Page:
Feature: Aussie National Zoo and Aquarium helps animal cool down in sweltering summer

Source: Xinhua| 2019-01-08 16:32:35|Editor: xuxin
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Photo taken on Jan. 7, 2019 shows an ostrich enjoying the shower in heat wave at the National Zoo & Aquarium in Canberra, capital of Australia. As heat wave sweeps Canberra, the Australian National Zoo and Aquarium finds many ways to help animals prevent from the heat. (Xinhua/Pan Xiangyue)

CANBERRA, Jan. 8 (Xinhua) -- Tree kangaroos enjoy artificial mist, tigers lick their "ice cream," ostriches take a shower ... The Australian National Zoo and Aquarium pans out ways to help animals cool down when Canberra is baked by the scorching sun.

Heat wave swept Australia with temperatures soaring to 30 and 40 centigrade in the past two weeks.

In the zoo, the two tree kangaroos take shelter in the shade of trees and their "balcony." The boy was enjoying the artificial mist, while the girl was sitting on the spring.

"Tree kangaroos are from rain forests where there can be quite wet," said zoo keeper Brendan Sheean. "But in Canberra, it is quite dry. So we give tree kangaroos plenty of shade."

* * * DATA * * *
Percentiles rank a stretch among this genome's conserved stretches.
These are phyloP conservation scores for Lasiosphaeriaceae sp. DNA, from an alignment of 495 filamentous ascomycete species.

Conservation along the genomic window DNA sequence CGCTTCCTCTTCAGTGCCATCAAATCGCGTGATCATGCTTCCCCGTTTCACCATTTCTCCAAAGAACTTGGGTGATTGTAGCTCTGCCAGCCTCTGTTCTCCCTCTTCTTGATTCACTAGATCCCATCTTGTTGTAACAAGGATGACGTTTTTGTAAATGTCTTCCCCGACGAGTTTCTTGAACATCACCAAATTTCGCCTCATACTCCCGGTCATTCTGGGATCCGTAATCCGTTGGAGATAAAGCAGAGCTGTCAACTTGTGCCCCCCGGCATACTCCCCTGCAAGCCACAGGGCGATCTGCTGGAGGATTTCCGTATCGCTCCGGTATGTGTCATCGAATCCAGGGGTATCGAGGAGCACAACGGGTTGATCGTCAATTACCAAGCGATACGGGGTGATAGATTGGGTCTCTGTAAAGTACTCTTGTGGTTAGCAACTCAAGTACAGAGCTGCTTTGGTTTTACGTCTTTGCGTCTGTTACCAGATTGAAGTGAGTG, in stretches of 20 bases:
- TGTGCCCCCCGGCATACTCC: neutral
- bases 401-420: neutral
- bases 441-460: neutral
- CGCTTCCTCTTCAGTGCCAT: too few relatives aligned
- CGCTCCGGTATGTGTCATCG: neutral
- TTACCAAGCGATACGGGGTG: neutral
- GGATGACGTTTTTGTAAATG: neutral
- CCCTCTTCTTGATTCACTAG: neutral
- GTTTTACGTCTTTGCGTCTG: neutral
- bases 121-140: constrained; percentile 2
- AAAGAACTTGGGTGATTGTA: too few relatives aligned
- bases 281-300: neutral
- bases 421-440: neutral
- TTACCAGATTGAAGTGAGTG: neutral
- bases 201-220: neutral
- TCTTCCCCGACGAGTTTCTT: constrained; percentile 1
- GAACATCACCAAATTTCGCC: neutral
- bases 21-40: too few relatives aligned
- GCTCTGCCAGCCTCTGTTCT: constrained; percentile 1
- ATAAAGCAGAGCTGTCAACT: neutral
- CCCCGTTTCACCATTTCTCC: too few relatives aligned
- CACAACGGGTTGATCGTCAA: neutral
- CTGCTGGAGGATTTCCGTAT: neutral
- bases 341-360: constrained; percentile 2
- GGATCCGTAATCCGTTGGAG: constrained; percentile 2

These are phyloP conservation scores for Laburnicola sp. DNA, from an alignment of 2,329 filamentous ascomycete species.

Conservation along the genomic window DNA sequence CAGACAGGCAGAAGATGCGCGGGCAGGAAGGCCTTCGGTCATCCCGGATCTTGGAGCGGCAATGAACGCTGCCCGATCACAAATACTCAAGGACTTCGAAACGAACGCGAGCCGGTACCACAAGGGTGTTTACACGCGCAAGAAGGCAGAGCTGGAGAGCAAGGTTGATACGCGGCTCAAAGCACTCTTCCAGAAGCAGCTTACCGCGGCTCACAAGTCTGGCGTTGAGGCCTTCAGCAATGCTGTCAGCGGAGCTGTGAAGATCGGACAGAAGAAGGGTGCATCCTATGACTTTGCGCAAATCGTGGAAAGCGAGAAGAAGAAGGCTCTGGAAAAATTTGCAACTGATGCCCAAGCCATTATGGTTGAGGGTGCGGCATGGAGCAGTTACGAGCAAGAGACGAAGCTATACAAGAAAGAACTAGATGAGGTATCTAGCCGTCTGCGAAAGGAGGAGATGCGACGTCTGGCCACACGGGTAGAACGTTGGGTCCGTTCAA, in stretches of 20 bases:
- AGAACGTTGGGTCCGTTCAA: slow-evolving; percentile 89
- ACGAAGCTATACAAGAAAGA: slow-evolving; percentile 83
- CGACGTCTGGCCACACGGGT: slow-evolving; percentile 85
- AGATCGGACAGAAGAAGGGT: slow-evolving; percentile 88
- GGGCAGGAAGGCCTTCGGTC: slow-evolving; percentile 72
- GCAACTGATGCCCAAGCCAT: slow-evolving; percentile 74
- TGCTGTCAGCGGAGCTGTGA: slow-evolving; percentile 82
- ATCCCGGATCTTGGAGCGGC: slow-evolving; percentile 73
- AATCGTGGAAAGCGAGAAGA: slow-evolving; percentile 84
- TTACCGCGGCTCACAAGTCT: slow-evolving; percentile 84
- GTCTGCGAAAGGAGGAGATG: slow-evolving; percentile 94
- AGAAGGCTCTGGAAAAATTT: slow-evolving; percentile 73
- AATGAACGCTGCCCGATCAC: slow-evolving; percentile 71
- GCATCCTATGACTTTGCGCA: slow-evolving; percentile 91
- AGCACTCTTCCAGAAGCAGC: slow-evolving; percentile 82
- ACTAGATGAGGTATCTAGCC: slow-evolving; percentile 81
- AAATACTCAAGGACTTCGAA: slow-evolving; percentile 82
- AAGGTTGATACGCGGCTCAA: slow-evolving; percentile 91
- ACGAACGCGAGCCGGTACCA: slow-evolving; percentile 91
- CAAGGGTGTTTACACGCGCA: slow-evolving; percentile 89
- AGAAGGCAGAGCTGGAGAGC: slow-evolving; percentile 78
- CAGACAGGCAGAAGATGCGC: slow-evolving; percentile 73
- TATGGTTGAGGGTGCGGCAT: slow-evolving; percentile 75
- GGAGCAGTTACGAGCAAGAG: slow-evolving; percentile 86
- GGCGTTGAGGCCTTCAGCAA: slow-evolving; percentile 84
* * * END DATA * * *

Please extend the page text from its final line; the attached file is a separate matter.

They also created artificial mist from several springs, so that the animal could have a choice. "When they feel hot, they can go somewhere nice and cool," Sheean said.

Another measure the zoo took is to give the tree kangaroos ice blocks. "We make ice blocks depending on the species of animals," said the zoo keeper.

"For tree kangaroos, their favorite food is avocado," Sheean said they added avocado into the ice blocks which are licked by the tree kangaroos in hot weather.

For the two tigers in the zoo, their "ice cream" is of different flavors. "We add meat and blood into the ice," zoo keeper Katie Ness told Xinhua.

The tigers, apparently enjoying the snack, lick it from time to time.

Ness has been working in the zoo for six years. She noted that although in the past years they had hot days in summer as well, but such high temperature in a long duration is not very usual, especially in some days when the temperature is still high even in the evening.

"We try to feed the animals earlier in the day when it is not too hot," she said. "Tigers like swimming in the pond. When they swim or have a rest in the pond, we won't disturb them."

The zoo keepers monitor the animals closely. Luckily none of the animals get ill in the hot weather. They give shower to ostriches, and provide water for the koala.

Sheean told Xinhua that the name "koala" is from an aboriginal word which means "no drink". "They get 90 percent of water from leaves," he said. "So we seldom see them drink."

The koala in the zoo is a six-year old one named Matilda. "Our biggest worry during hot weather is if she gets enough water," Sheean said. "Leaves can dry very fast in hot weather.

"So we try to keep them very wet, and provide water for her to drink."

Australia is in summer now and the hot weather is likely to continue.

Soaked by a shower, Canberra is cooler on Tuesday. But weather forecast shows that the temperature will climb up again at the weekend and exceed 30 centigrade again next week.

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